‘Lawless Overreach’: SCOTUS Blocks Biden’s Attempt to Overrule Idaho Pro-Life Laws
It’s the start of 2024, and the Biden administration is beginning the new year the same way it ended the last one: with strong opposition to states’ pro-life laws.
Idaho’s Defense of Life Act makes it a crime for an abortionist to kill an unborn child unless it’s necessary to save the life of the mother. Any violators of this law could face the maximum penalty of five years in prison and may have their medical license suspended with the first offense. Additionally, the “Idaho law does not consider removal of a miscarriage or ectopic pregnancy as elective abortion,” Breitbart reported.
The Biden administration has challenged Idaho’s law by claiming in a statement that it “denies women critical emergency abortion care required by federal law.” According to the White House, “The overturning of Roe v. Wade has enabled Republican elected officials to pursue dangerous abortion bans” such as “Idaho’s extreme abortion ban.” Biden and his team used the Emergency Medical Treatment and Labor Act (EMTALA) of 1986 to sue the state of Idaho under the argument that EMTALA federally protects abortion, particularly in the ER.”
In an emergency application to the high court, Idaho stated “EMTALA does not even mention abortion” and suggested that “it would be odd” for Congress to tuck “authority to negate the enforcement of state abortion laws in a relatively obscure provision of the Medicare Act.”
The Supreme Court agreed to hear the case, Idaho v. United States, in April. Until then, the Supreme Court has allowed Idaho’s pro-life law to stay in affect. This decision, authored by Judge Kurt Engelhardt, stated, “EMTALA does not mandate any specific type of medical treatment, let alone abortion.” The report continued, “The question before the court is whether EMTALA, according to HHS’s Guidance, mandates physicians to provide abortions when that is the necessary stabilizing treatment for an emergency medical condition. It does not.”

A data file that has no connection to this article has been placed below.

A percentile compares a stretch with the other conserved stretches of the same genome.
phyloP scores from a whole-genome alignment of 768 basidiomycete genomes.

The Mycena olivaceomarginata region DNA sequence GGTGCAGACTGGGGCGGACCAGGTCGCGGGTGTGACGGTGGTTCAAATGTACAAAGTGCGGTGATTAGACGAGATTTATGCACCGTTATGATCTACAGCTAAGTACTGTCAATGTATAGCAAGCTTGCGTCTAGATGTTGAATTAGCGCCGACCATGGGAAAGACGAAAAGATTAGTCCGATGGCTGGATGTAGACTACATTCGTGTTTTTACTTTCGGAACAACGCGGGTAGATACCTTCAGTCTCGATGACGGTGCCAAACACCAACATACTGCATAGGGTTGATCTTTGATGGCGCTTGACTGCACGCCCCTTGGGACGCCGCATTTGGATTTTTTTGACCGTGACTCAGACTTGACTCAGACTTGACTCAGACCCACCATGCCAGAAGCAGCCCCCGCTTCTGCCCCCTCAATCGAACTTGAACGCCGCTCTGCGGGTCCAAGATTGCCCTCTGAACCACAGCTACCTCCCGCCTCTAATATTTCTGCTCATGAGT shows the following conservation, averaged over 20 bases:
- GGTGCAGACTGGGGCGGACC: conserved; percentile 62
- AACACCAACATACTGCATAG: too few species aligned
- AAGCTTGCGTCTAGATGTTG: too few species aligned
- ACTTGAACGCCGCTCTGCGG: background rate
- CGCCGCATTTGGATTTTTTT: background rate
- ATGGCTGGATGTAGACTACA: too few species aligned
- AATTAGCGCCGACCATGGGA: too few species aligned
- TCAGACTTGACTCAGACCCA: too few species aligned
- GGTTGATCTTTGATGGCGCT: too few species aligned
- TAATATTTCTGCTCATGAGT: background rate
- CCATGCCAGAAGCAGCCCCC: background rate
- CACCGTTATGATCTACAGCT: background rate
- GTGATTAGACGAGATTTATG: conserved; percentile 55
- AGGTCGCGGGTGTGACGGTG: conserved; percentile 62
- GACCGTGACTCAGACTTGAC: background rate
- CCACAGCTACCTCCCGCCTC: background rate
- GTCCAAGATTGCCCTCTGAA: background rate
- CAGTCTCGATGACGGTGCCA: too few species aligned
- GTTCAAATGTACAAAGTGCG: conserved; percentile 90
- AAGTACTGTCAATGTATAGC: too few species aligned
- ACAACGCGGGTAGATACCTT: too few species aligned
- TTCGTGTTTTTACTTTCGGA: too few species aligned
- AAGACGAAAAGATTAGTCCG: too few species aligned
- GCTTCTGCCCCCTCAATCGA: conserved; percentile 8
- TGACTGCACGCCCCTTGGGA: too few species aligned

Idaho Attorney General Raúl Labrador (R) released a statement in response to the SCOTUS decision which read, “Today, the Supreme Court’s decision is a big step in stopping the administration’s lawless overreach. The people of Idaho have spoken with clarity on the issue of life.” Additionally, Erin Hawley, Alliance Defending Freedom’s senior council and vice president of the Center for Life and Regulatory Practice, insisted, “The government has no business forcing doctors to harm their patients or violate their duty to provide life-saving care to all, including unborn children. We are proud to serve alongside the state of Idaho to ensure emergency room doctors can freely and safely serve women and their families.”
Not surprisingly, the pro-abortion White House also released a statement with a less than celebratory tone.
They argued that the Idaho law “forces” doctors and women to leave Idaho in order to obtain access to abortion and classified abortion as “the health care [women] need.” According to the Biden administration, restriction to abortion “should never happen in America.”
In response to Friday’s decision, Mary Szoch, director of the Center for Human Dignity at Family Research Council, said, “The Supreme Court decision states the obvious: Abortion doesn’t stabilize anyone,” She continued, “Intentionally killing an innocent human being isn’t health care. It’s not emergency medicine. It is murder.”
Szoch concluded, “I look forward to SCOTUS definitively settling that forcing physicians to commit abortions is criminal.”
Sarah Holliday is a reporter at The Washington Stand.